There’s really nothing like sewing to teach you things you didn’t know about yourself. As part of this month’s Indiesew project, I wanted to challenge myself in terms of fabric selection. I’m a quilter first and foremost, and so I’m at home in cotton. Quilting cotton, sure, but I’ve even pushed my boundaries as far as canvas! And lawn and voile! And–gasp!–double gauze! I’ve heard Allie from Indiesew rave about rayon challis for months, and so I decided to give it a try on the Liola Patterns Ella Top (available on Indiesew individually and as part of their summer collection). I decided to make two tops: one in lightweight shot cotton with a cotton print contrast yoke, and one in the rayon. At the end of it, here’s what I’ve learned about myself: a) rayon challis is my spirit animal, and b) I am the Tin Man, because apparently I have what’s called a hollow chest. FABULOUS.
First, let me get this out of the way: the Ella top is an awesome little pattern. I cut out the pattern and got to work without consulting the instructions, because hey! I’ve made tops like this enough to know the drill, right? Wrong-ity wrong wrong wrong. Everything I thought I knew about constructing garments — lining the yoke, the sewing order of shoulder seams and neck/armhole binding — this pattern turned on its head. It was amazing. Like, of course you would sew the neck binding on before the second shoulder seam, and the armhole binding before you sew French side seams. WHY DOESN’T EVERYONE DO THIS? I loved this pattern; it was easy but it taught me a thing or two. Like the Jamie Jeans, I think it made me a better seamstress as a result of doing it. I think I can take some of these techniques and apply them to other projects moving forward, and that’s the most rewarding part of the whole enterprise.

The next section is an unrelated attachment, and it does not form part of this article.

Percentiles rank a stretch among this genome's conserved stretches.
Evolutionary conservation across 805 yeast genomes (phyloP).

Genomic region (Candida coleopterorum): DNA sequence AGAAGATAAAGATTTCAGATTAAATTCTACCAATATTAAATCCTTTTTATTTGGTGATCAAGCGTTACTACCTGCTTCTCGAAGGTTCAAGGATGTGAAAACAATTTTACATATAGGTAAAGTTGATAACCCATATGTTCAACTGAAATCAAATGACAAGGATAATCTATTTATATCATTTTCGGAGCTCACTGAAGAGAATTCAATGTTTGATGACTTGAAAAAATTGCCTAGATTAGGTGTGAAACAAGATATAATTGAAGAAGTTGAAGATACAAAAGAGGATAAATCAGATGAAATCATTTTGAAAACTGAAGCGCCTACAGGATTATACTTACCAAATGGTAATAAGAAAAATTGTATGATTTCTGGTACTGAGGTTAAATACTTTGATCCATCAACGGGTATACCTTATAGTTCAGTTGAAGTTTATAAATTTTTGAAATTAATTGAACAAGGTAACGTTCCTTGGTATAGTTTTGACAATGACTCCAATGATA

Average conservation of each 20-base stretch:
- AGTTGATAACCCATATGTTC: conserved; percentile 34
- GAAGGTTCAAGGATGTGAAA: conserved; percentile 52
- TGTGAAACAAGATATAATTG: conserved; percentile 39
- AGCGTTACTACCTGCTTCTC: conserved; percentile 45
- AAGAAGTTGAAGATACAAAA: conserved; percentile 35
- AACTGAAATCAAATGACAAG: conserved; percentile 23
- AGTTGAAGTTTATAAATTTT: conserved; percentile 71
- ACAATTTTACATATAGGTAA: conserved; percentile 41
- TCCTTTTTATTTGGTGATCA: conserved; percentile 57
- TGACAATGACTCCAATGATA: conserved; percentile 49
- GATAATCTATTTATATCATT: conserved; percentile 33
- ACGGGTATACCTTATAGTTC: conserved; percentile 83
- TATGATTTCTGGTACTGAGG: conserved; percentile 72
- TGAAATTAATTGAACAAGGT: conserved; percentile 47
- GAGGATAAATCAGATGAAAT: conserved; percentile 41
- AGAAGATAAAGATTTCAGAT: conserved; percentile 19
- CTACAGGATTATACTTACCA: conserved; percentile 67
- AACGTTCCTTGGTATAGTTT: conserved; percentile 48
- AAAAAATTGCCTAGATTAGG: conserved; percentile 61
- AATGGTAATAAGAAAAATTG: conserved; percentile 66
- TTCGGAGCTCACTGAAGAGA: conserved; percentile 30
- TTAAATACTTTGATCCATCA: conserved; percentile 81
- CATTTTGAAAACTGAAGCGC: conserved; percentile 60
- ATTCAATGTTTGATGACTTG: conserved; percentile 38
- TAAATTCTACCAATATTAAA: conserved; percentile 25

Sewing with rayon challis was really interesting. Cutting out bias strips on it made me want to plunge my Ginghers into my eye sockets, and I thought that it would slip and slide all over my machine. I made the other cotton top first, just to learn the pattern and make a muslin of sorts before cutting into this gorgeous stuff (it feels like the fabric of angels, people). And you know what? The cotton’s relative stiffness actually made it much more difficult to sew with. The rayon was a breeze by comparison. It’s amazing what happens when you make clothes with actual apparel fabric! My feed dogs had no problem with the rayon, and it’s thin and light enough that my machine could actually sew through the thicker seams. I really like both tops, but the rayon is definitely far more “drapey” and hangs beautifully.
My one challenge was gaping at the neckline after the garment was finished. I definitely chose the right size pattern based on my measurements, but this is not the first time this has happened. I Googled this phenomenon and found that it’s called a “hollow bust.” This is where your upper bust measurement is considerably smaller than your full bust–or you’ve just spent a lifetime slouching over all the time. (In my case, it may also be that my full-bust measurement is “inflated” by my wide shoulders and what my mother calls my “swimmer’s” back. [I don’t swim.] For reasons of self-preservation, I’m going to try not to dwell on that.) There are several ways to address this issue; since I didn’t make a true muslin to discover my freakish chest-crater ahead of time, I ended up making a pleat at the center neckline for both tops. It worked out well and echoes the back pleat.
So, to sum up: Meh, hollow bust! Yay, rayon challis! Double yay, Ella top!
As an Indiesew blogger team member, I am provided with patterns in exchange for an honest review. All opinions are my own.
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